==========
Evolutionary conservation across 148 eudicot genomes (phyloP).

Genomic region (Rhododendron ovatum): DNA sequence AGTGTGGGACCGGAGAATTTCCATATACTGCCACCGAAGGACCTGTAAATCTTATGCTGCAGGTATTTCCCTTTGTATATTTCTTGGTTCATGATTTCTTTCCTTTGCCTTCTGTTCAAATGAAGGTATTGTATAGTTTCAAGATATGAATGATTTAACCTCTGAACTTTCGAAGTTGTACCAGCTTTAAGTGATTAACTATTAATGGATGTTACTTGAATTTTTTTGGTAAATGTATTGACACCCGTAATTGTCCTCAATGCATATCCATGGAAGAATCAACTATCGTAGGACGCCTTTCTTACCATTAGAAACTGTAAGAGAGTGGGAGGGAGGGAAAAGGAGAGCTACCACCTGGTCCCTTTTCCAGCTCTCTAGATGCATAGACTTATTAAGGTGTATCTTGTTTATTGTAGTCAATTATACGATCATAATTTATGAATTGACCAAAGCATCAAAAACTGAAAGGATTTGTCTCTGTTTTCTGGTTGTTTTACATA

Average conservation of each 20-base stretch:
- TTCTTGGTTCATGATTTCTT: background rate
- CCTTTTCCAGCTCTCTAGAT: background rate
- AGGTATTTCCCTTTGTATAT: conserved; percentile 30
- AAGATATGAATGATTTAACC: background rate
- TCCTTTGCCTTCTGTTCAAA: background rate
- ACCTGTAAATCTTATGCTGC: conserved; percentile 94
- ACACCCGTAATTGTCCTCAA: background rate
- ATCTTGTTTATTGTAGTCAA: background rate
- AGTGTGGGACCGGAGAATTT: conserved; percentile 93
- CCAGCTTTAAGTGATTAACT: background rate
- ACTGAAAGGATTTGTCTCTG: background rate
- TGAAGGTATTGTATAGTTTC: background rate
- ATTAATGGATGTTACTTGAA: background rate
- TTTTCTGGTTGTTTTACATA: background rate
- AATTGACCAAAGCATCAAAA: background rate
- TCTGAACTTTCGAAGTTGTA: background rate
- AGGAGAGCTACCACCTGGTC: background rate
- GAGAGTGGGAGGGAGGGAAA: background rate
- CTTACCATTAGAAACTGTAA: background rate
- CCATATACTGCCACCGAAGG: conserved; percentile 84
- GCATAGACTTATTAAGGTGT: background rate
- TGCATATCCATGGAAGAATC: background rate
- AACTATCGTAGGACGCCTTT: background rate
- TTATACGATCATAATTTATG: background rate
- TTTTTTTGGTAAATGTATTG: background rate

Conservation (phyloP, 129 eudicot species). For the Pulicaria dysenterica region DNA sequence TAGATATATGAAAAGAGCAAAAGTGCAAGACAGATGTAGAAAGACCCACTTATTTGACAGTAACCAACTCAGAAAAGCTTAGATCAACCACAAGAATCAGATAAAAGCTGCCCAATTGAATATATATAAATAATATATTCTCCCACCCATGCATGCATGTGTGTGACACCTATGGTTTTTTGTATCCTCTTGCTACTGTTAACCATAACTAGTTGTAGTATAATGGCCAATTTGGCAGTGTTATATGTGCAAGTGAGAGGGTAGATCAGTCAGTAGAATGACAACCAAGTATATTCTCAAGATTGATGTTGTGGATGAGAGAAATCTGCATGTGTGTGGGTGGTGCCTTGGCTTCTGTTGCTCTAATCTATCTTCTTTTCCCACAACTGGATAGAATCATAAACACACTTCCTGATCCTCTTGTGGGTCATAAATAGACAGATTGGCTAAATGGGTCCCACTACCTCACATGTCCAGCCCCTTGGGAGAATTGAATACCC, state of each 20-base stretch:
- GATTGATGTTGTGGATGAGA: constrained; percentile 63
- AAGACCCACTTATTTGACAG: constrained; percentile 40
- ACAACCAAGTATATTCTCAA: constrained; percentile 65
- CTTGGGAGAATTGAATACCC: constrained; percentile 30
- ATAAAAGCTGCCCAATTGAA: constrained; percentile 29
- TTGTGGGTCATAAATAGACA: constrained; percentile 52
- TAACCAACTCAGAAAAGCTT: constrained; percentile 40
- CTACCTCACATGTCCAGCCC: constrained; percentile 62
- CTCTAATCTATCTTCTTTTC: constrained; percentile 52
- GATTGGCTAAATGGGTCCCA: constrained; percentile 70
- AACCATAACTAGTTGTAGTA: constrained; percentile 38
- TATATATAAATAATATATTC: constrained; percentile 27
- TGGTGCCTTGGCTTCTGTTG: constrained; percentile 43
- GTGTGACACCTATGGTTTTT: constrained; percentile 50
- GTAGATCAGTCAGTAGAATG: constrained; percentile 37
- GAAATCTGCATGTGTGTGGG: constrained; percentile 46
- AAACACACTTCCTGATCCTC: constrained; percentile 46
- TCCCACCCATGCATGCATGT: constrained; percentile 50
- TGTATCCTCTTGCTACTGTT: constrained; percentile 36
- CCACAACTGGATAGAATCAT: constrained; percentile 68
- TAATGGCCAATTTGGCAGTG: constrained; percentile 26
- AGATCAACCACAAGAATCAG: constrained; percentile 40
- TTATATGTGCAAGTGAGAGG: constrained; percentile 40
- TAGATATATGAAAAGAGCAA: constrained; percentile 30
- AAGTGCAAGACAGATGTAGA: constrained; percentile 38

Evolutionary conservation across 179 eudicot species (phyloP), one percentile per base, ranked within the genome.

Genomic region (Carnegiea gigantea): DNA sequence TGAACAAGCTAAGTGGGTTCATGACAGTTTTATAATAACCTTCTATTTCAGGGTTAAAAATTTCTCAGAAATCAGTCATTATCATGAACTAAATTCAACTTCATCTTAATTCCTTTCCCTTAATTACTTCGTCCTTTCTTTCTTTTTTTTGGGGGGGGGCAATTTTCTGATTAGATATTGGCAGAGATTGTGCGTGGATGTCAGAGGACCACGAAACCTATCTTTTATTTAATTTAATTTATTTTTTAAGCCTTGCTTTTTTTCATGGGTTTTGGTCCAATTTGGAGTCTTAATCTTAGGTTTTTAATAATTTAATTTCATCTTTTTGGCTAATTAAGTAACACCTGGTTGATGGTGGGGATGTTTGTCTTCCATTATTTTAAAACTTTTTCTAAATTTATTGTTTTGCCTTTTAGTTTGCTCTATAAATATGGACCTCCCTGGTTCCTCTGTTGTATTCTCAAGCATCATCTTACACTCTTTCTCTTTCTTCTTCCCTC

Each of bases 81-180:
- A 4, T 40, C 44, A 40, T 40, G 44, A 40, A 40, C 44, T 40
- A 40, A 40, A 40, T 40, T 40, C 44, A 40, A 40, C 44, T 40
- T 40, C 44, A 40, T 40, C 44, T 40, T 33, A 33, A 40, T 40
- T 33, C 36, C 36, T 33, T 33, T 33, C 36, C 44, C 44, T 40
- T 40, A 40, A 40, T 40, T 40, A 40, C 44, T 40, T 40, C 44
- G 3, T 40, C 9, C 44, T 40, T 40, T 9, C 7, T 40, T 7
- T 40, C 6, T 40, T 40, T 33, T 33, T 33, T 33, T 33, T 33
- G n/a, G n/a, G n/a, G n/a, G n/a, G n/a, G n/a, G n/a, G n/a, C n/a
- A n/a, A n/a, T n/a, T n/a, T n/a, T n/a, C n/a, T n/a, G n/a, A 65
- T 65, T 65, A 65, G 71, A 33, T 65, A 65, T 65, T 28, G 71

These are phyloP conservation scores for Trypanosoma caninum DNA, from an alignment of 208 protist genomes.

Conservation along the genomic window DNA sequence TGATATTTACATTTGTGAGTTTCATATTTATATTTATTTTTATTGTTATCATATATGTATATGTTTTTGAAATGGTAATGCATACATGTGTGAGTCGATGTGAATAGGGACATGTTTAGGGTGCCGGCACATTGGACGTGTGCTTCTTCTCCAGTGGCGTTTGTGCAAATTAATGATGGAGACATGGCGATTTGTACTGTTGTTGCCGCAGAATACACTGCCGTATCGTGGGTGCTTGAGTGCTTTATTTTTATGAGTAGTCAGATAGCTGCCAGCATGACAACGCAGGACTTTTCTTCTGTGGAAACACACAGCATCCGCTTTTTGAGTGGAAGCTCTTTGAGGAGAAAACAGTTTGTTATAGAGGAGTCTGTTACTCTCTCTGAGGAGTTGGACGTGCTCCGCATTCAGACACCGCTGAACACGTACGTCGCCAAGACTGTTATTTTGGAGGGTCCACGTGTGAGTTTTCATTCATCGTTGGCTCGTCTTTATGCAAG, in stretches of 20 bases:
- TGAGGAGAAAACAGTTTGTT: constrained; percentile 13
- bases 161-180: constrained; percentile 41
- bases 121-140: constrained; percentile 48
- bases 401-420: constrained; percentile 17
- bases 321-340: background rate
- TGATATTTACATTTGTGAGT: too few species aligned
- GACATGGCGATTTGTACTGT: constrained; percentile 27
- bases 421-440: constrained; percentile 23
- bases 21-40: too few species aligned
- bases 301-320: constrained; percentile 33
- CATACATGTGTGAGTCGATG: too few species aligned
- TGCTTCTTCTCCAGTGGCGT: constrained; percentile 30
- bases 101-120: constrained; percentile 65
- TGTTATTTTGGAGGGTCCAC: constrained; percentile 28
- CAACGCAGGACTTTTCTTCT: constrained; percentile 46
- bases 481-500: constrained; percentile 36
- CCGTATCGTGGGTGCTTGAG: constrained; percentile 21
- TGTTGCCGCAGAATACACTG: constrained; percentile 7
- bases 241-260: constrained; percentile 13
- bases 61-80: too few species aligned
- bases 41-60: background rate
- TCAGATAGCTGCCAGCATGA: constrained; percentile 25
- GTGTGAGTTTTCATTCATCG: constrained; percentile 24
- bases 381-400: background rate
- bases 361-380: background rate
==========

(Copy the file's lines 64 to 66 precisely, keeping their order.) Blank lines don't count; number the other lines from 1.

- T 40, C 6, T 40, T 40, T 33, T 33, T 33, T 33, T 33, T 33
- G n/a, G n/a, G n/a, G n/a, G n/a, G n/a, G n/a, G n/a, G n/a, C n/a
- A n/a, A n/a, T n/a, T n/a, T n/a, T n/a, C n/a, T n/a, G n/a, A 65